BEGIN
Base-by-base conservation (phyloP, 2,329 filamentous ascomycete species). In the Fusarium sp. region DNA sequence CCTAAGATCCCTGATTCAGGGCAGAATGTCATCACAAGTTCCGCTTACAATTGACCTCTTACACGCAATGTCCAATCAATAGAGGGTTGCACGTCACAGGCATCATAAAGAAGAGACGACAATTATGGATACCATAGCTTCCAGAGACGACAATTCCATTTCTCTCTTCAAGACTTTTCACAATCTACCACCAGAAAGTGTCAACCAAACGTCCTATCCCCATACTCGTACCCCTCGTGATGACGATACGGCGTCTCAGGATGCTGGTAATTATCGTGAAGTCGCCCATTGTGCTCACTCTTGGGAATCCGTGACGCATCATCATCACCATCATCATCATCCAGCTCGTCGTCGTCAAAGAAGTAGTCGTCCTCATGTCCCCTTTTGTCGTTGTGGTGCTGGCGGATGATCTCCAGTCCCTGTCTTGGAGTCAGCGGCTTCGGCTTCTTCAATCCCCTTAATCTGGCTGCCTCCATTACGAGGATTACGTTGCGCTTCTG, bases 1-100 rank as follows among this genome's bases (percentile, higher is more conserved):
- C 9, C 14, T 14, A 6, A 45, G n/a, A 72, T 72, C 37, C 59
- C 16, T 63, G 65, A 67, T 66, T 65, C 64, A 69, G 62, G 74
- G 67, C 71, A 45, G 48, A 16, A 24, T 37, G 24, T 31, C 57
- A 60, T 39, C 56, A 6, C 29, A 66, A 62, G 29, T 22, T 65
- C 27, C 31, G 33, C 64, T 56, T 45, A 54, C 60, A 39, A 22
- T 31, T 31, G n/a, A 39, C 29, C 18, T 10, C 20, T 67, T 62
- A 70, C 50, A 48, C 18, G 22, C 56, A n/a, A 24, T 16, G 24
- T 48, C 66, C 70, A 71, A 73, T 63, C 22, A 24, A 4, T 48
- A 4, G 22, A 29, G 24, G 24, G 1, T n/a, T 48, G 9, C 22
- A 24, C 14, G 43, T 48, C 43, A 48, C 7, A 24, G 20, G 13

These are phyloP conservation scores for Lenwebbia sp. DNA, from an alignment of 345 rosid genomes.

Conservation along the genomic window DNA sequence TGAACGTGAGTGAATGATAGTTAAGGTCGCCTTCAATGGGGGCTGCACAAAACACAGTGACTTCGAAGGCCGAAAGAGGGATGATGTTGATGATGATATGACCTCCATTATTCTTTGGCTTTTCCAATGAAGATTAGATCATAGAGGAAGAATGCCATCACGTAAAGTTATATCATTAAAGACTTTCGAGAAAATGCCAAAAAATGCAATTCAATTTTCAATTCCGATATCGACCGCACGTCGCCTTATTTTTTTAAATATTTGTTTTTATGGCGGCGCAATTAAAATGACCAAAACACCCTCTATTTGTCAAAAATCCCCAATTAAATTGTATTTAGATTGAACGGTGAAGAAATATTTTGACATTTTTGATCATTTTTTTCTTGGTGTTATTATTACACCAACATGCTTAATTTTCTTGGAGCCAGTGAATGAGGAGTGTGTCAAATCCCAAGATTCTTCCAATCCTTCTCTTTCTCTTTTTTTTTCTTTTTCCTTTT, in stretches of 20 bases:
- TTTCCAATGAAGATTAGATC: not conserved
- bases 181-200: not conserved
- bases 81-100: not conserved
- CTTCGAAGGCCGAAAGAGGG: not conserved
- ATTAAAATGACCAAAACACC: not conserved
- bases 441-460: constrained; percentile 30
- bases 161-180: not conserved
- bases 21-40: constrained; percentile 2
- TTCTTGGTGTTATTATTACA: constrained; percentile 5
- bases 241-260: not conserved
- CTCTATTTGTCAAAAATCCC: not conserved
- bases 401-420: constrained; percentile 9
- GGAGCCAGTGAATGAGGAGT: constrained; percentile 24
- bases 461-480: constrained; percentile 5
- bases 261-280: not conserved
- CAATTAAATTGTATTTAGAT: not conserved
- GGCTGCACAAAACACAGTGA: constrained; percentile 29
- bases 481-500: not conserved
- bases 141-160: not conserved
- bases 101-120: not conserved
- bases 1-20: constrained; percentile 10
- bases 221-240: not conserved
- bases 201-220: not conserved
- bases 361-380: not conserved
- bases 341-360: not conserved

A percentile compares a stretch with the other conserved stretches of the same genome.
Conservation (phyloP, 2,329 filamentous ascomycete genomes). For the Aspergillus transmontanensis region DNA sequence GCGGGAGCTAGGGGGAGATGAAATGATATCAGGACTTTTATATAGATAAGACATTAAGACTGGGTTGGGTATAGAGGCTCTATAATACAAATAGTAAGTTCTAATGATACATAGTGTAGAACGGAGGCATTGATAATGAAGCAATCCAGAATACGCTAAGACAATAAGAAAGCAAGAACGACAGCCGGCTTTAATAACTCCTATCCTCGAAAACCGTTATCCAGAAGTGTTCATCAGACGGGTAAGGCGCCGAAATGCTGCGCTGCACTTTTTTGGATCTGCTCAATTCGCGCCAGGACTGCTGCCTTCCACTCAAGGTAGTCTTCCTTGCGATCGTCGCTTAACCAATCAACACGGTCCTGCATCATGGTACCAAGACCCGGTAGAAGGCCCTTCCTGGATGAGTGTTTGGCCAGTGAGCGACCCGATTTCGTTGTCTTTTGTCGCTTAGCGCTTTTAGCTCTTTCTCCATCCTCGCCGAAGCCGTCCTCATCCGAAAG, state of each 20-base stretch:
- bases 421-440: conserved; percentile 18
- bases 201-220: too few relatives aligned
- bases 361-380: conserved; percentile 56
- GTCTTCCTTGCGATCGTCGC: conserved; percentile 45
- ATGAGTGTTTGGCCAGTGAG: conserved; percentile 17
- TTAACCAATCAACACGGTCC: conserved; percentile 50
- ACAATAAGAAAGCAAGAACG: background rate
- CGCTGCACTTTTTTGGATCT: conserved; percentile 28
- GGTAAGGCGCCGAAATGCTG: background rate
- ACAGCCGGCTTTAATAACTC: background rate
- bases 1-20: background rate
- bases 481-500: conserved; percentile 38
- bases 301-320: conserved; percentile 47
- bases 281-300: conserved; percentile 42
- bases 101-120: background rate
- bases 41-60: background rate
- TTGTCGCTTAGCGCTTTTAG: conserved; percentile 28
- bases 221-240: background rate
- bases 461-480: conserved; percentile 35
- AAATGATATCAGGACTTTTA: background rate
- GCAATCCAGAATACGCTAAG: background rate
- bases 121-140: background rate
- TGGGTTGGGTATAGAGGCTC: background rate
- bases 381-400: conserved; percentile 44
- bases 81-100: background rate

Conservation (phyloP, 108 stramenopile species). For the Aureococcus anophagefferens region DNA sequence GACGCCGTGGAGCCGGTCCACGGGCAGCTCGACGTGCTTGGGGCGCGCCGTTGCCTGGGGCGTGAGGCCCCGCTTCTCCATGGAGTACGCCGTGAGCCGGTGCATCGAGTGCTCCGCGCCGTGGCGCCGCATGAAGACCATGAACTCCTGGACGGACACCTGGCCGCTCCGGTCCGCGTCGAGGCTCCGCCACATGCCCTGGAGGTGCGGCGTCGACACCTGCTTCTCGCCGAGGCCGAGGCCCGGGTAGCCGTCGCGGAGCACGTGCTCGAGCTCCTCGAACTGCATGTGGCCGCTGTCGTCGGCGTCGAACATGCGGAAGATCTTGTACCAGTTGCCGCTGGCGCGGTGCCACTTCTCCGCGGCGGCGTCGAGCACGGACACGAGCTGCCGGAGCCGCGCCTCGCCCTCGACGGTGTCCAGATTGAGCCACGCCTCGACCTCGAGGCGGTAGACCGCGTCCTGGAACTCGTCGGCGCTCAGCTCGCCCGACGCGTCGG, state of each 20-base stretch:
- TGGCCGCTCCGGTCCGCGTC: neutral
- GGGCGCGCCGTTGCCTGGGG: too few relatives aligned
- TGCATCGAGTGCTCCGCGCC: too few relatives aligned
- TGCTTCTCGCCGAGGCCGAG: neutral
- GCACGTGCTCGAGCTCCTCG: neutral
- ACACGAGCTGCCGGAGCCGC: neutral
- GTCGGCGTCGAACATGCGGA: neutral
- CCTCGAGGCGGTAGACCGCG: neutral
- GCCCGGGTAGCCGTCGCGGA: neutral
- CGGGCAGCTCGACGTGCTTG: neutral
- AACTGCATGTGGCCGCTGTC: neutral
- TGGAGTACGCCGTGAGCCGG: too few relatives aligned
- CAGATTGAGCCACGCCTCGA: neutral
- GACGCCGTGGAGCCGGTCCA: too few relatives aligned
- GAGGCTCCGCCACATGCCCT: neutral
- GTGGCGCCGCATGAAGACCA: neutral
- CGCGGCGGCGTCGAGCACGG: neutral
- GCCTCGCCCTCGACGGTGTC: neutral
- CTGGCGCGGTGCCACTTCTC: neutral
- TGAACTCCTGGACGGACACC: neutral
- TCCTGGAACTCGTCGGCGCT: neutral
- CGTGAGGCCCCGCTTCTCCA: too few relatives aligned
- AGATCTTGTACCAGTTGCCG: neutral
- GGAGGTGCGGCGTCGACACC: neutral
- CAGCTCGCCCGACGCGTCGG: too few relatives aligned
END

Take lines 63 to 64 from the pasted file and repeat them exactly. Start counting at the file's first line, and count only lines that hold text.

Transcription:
- TGGGTTGGGTATAGAGGCTC: background rate
- bases 381-400: conserved; percentile 44